She refused to see those arms and hands, so skeletally thin, they were merely bones, animated death masquerading as life.

Tiny. Delicate. Broken.

Yet, still, the words penetrated her head.

Fat. Ugly. Fat. Ugly.

Two eyes crinkled in pain, two eyes that shone in the dim, yellow glow of the overhead light, coated with the gloss of a thousand tears, a thousand stabbing pains in her fragile heart.

Her closed as she attempted to ignore the pain.

Once more, the memories flooded her mind's eye, leaking into the crevices of shut lids, seeping in until she could see only these reminders of her past.

Her mother stood before her once again, though, this time, she faced away. Her hands clutched her head instead of one another. Fingers delved into the mess of hair. Shoulders hunched miserably. Accompanying this visual recollection was an auditory memory, sharp and piercing. The wailing cry of her mother as she screamed at an unseen object. "This is your fault! You left me with this! This, this thing! How am I supposed to know what to do with it? It's not like you. It's not perfect. It's fat and ugly, like me."

The sound faded out as she remembered the realisation striking her, shattering her childish naivete. She must mean me. It stung quietly. As quiet as the lone tear that escaped the corner of one eye.

The tear that still fell now, past tightly clamped lids.

Sunken cheeks tilted upwards as that pointed nose raised, those hurt filled eyes staring upwards into nothingness, into oblivion, connecting with an unseen other.

"Why?"

A whispered question. A pained, strangled tone. A voice that emanated with the unbearable, weighted pain of one who has experienced everything, but will never understand.

The image of her mother reappeared, this time accompanied by her mother. Mother and daughter, two peas in the proverbial pod. Grandmother and mother, two daggers as lethal as each other. Vicious words were flung in a tangled mess, poison seeping into poison. "You stand here, looking at me with that smug smirk, and you wonder why he left you?!" "How dare you, you- you hypocrite! I have dealt with this. You can just leave me alone!" "Look at you! He never wanted you! No one would want you!"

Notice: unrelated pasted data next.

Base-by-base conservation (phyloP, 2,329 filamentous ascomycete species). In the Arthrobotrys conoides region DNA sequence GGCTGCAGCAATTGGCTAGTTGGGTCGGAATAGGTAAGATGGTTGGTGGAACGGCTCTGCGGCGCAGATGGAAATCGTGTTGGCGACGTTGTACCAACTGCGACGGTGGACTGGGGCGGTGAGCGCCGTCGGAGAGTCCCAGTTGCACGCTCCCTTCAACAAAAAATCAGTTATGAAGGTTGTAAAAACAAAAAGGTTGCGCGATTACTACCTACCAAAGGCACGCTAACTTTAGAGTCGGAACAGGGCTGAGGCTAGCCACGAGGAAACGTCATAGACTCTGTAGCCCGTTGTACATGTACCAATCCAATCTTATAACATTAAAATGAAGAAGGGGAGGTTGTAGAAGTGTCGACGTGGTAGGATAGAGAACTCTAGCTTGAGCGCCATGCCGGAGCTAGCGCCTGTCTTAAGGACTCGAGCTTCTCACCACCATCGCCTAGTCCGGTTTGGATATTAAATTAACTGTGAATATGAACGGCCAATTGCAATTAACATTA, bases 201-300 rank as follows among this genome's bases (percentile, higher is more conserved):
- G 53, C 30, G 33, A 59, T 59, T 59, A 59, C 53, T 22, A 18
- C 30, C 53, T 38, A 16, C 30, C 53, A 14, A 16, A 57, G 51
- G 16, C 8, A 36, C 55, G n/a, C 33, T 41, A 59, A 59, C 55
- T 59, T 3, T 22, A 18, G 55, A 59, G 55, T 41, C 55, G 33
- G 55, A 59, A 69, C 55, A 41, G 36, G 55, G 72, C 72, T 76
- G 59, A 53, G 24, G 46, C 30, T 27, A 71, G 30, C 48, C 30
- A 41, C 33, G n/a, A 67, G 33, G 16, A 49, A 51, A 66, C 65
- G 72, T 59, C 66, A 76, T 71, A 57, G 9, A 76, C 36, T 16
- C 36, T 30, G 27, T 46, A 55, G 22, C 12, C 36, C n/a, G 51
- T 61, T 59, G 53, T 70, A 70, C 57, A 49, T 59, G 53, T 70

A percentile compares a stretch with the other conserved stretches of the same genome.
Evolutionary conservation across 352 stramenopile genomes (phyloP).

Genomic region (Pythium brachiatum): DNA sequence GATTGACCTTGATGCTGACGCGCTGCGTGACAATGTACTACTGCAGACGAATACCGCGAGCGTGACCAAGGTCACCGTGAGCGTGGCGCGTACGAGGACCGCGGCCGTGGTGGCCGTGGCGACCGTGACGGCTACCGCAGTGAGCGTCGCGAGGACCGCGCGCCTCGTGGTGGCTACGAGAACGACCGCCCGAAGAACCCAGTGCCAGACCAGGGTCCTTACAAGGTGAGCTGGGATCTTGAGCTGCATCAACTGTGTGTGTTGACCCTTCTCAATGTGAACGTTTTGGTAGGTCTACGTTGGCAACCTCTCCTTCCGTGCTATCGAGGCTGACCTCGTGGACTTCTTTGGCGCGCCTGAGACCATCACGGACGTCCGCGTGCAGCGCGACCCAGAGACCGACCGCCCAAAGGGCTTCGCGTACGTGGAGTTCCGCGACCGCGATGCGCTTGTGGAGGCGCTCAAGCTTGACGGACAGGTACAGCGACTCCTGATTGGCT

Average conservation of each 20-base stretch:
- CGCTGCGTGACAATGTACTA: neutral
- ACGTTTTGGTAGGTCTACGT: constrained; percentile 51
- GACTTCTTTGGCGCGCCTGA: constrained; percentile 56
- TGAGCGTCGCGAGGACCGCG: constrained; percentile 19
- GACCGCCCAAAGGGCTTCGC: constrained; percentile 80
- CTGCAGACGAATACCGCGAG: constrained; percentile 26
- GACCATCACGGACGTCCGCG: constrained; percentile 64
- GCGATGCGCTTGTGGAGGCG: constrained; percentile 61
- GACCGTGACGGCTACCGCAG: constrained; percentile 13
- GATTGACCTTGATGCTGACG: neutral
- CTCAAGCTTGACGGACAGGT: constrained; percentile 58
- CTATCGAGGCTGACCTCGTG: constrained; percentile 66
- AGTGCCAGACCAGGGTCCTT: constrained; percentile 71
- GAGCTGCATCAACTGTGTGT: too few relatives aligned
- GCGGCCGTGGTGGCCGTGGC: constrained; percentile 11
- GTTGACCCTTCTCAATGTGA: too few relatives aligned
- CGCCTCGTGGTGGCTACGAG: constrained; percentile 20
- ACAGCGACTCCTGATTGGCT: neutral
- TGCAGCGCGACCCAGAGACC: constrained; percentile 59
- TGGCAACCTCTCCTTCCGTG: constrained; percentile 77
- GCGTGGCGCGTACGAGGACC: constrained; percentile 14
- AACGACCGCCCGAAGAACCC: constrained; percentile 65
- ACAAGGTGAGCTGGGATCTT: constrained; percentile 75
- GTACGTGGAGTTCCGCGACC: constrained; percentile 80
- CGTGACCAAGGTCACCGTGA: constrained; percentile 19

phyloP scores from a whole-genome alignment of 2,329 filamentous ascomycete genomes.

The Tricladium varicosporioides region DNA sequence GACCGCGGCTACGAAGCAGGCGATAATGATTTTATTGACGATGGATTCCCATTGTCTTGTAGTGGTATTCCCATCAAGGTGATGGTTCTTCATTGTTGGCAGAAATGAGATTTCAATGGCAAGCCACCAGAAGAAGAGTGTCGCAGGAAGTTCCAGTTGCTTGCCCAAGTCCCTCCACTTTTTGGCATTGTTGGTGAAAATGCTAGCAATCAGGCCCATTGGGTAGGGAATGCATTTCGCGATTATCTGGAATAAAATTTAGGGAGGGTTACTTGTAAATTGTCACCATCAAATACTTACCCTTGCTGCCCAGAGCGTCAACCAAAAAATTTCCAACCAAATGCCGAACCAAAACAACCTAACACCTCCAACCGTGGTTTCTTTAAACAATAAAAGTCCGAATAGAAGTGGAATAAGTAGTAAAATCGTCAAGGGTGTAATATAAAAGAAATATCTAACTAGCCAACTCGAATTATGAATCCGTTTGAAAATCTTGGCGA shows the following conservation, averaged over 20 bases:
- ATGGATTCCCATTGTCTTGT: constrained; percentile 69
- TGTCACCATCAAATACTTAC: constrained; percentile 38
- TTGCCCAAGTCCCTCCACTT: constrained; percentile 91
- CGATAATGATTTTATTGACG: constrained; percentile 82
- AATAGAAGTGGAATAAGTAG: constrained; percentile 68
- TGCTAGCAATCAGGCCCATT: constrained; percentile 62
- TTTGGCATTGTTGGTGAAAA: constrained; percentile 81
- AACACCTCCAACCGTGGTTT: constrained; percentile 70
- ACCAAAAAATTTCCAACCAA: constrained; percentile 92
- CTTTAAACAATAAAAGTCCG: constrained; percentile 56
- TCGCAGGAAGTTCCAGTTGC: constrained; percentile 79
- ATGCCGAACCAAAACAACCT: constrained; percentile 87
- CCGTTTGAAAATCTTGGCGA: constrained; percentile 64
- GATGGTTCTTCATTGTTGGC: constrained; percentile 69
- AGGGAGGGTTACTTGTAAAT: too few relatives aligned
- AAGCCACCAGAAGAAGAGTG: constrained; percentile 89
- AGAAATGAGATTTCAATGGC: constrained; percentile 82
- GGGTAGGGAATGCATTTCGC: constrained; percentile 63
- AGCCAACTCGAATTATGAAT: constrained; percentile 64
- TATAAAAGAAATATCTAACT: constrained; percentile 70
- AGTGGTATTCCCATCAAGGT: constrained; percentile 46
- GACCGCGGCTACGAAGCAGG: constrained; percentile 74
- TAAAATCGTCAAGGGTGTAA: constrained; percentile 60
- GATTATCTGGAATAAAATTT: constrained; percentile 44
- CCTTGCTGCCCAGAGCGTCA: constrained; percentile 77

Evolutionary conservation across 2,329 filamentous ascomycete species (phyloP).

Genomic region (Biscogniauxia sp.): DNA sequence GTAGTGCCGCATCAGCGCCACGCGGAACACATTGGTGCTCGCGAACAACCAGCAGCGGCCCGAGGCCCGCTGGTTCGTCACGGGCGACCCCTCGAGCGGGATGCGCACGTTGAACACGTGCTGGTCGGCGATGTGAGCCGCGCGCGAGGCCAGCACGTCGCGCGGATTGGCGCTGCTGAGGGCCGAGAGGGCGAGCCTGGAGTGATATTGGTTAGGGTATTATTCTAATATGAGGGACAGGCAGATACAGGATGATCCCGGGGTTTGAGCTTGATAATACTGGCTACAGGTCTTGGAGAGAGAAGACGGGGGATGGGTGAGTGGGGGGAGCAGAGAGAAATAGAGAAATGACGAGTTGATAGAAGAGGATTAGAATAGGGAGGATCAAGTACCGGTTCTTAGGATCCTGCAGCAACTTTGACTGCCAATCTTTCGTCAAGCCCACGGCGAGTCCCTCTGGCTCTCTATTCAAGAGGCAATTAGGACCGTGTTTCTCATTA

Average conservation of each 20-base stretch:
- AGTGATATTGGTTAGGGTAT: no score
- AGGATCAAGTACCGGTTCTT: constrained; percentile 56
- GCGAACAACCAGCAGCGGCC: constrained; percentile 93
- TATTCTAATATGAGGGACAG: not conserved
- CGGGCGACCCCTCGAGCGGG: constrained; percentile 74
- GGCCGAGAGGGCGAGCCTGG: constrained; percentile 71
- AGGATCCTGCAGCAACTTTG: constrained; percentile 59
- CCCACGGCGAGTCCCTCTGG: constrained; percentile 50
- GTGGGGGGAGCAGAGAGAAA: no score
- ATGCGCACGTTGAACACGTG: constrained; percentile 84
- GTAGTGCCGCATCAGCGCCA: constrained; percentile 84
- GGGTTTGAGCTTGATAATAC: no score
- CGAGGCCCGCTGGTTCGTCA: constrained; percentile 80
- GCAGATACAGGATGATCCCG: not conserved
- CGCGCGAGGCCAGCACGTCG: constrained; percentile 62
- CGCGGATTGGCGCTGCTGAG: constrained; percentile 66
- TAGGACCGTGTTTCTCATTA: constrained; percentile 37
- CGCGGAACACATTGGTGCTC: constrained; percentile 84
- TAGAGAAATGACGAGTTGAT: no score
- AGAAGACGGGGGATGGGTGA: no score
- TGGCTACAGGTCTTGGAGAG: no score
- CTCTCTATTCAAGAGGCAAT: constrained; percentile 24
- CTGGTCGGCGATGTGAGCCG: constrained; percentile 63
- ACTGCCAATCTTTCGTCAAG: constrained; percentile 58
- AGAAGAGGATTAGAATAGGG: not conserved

She shut the words out, but more crept in.

Fat. Ugly. Fat. Ugly.

The women disappeared, but the memories did not cease. An olfactory memory entered her senses, the scent of burning filling her nostrils, causing her to dry retch. If it had been burned baked goods, she would not have minded, but this was not, in any way, a pleasant aroma. Still, the burning plagued her. Burning. Burning. Burning flesh. She recalled her mother standing before the stove, hands on the hot plates. Burning her hands. The shriek emanating from her mother she put down to an expression of exhilaration, the widened, glassy eyes to thrill, and the tensed muscles to determination. Incinerating her palms. Erasing her fingerprints. Attempting to erase her identity, so that a newer, better one could take its place. At the very least, erasing herself, so that she would never bother anyone else. She was sure. She would never have considered the moment, her mother's reaction, in any other way.

Fat. Ugly. Fat. Ugly.

This was a battle she would always lose.

This was a war she would never win.